A Pakistani court today threw out all charges against a Christian girl accused of blasphemy by burning pages of the Koran.
Rimsha Masih, who could have been jailed for life if convicted, spent three weeks in prison after being arrested on August 16.
After being bailed in September she and her family went into hiding under government protection, fearing for their lives.
The decision to drop the case is unlikely to lead to imminent changes to Pakistan's blasphemy laws.
The prosecution said it would appeal to the country's supreme court.
Blasphemy is an extremely sensitive issue in Pakistan, where 97 per cent of the population are Muslims. Under the country's penal code insulting the Prophet Mohammed can be punished by death.
In a 15-page judgement, Islamabad high court chief justice Iqbal Hameed ur Rahman threw out the case against Rimsha and urged Muslims to be "extraordinary careful" when levelling such allegations.
He said trying Rimsha would have seen the courts "used as a tool for ulterior motive" and abused "the process of law."
Defence lawyer Tahir Naveed Chaudhry said that the family was "delighted" the case had been dropped but said they "still live in fear."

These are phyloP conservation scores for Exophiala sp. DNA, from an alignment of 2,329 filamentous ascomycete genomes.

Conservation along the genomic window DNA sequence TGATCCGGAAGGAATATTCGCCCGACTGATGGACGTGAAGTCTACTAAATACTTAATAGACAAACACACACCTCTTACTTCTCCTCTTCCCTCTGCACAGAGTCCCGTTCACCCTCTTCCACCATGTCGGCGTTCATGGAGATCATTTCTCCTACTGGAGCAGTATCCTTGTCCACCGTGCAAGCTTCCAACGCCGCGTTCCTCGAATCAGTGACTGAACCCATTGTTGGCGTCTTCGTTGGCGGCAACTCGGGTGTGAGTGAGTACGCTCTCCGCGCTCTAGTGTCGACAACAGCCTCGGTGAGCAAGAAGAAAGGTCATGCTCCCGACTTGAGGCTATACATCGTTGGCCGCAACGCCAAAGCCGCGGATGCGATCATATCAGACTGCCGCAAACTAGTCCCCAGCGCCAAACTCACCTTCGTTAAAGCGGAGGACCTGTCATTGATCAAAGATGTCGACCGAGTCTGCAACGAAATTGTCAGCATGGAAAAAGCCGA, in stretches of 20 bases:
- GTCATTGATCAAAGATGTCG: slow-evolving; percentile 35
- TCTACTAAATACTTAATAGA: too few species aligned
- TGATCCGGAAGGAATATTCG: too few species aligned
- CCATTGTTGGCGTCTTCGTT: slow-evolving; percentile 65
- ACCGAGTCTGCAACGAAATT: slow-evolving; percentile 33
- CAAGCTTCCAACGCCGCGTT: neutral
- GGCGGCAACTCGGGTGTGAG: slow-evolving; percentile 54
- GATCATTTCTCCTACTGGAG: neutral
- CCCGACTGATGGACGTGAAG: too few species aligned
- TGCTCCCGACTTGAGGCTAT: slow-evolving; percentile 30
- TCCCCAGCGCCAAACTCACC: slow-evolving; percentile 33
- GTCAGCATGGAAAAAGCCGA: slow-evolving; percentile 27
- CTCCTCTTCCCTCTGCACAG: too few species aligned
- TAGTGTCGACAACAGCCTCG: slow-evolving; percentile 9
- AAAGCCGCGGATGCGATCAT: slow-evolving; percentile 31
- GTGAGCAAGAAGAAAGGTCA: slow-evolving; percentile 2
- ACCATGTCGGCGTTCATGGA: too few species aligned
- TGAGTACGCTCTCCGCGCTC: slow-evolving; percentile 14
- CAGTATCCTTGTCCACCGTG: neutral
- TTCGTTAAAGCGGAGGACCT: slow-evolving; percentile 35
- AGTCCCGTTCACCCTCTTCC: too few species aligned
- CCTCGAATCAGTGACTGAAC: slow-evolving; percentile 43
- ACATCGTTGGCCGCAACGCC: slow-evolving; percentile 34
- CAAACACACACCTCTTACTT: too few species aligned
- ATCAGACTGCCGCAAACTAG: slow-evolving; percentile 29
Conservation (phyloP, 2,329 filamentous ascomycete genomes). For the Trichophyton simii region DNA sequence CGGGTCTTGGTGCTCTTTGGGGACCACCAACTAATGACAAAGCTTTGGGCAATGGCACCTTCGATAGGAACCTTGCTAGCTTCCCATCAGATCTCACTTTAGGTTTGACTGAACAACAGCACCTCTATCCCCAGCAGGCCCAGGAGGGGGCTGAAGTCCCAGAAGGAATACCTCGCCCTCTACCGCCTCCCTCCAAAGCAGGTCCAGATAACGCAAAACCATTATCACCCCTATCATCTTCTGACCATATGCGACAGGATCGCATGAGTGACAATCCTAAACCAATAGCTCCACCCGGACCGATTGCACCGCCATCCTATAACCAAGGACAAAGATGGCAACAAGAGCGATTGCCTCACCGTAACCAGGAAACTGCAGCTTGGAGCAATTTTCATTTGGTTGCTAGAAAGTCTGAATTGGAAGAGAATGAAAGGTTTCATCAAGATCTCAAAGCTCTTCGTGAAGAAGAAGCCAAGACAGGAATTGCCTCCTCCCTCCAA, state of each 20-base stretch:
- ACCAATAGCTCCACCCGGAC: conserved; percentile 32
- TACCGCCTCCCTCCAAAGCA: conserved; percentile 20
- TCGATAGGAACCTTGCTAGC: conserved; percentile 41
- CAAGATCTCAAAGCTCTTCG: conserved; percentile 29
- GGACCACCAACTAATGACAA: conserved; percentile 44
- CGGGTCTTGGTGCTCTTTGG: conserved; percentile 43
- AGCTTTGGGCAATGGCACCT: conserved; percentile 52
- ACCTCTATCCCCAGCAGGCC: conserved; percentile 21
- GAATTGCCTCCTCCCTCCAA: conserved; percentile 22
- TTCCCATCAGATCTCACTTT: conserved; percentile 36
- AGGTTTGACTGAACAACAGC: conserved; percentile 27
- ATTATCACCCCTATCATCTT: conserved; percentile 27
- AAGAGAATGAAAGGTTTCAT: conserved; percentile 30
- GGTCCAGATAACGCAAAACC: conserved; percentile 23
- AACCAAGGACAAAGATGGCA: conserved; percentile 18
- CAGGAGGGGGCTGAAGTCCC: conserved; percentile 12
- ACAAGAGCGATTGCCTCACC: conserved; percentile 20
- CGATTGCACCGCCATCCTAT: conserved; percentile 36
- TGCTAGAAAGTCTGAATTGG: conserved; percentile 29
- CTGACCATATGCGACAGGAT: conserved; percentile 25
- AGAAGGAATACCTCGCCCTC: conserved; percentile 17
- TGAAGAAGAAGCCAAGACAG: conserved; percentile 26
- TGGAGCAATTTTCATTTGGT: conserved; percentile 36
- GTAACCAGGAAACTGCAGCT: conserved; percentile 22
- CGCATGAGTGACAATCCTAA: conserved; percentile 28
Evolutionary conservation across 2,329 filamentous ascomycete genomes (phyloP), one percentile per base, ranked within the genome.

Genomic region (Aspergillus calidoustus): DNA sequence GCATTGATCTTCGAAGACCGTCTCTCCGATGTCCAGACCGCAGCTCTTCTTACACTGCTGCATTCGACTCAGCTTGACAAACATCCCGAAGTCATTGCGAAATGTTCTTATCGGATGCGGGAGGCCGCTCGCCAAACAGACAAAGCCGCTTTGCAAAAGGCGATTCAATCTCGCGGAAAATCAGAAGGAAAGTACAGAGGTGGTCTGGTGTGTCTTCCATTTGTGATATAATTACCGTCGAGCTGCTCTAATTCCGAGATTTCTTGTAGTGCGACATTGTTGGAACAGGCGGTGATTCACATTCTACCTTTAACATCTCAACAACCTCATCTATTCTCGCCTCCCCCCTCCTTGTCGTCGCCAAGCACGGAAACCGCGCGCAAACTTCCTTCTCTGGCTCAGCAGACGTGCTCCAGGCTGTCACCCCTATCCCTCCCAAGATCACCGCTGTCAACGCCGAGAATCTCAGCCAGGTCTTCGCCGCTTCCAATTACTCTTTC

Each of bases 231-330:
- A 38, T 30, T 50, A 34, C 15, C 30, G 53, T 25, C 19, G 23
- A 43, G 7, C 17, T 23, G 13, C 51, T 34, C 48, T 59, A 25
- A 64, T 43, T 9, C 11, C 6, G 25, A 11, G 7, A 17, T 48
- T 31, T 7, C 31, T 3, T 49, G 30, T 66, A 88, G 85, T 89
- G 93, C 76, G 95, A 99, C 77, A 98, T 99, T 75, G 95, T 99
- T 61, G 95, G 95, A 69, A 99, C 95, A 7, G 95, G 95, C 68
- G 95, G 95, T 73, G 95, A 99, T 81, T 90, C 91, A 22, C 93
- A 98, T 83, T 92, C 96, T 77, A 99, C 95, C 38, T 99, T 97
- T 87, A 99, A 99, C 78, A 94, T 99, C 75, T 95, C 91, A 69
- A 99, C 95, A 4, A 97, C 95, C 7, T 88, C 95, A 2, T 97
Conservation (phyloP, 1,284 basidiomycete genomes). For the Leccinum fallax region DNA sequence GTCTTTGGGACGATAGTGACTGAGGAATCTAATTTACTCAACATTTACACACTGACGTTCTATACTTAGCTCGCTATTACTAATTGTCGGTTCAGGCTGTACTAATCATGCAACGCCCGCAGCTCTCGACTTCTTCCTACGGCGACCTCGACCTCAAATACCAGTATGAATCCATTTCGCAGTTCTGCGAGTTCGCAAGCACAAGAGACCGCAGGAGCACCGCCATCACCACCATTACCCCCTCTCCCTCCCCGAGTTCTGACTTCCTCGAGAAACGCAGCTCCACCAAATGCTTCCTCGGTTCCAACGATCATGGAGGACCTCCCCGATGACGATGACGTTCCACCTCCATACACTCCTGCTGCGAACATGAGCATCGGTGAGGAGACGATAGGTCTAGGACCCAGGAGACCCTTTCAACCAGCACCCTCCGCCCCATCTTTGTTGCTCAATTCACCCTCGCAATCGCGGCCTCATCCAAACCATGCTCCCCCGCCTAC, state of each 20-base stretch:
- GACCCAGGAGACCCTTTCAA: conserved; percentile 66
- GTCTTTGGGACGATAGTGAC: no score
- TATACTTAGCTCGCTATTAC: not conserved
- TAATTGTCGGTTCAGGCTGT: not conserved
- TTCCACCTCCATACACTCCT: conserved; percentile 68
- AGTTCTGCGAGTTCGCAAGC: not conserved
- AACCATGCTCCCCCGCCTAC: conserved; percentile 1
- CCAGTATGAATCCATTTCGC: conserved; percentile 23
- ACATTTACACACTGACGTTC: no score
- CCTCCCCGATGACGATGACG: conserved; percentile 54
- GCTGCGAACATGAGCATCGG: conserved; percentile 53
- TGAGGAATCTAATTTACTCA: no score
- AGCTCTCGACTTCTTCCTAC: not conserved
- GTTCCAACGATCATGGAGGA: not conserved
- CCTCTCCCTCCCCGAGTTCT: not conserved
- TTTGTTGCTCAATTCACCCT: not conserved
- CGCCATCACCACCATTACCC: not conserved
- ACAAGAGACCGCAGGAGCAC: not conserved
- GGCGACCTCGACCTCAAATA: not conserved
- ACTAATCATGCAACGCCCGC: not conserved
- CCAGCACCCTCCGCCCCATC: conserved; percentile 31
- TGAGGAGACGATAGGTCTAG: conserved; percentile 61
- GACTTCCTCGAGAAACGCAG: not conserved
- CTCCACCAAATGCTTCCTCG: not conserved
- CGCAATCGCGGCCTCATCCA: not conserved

There is a separate case against cleric Hafiz Mohammed Khalid Chishti, who was granted bail last month after being accused of desecrating the Koran and tampering with the evidence against Rimsha.
If you appreciated this article then please consider donating to the Morning Star's Fighting Fund to ensure we can keep developing your paper.
Donate to the Fighting Fund here
Lord Feldman says that he didn't call grassroots Tories "mad swivel-eyed loons" while his accusers stand by their stories that he did.
As Aslef's annual assembly of delegates begins in Edinburgh tomorrow the general secretary explains the challenges his members - and workers across the country - face
France is the latest to face clamour from the EU to enforce crippling 'structural reforms.' The medicine is killing the patient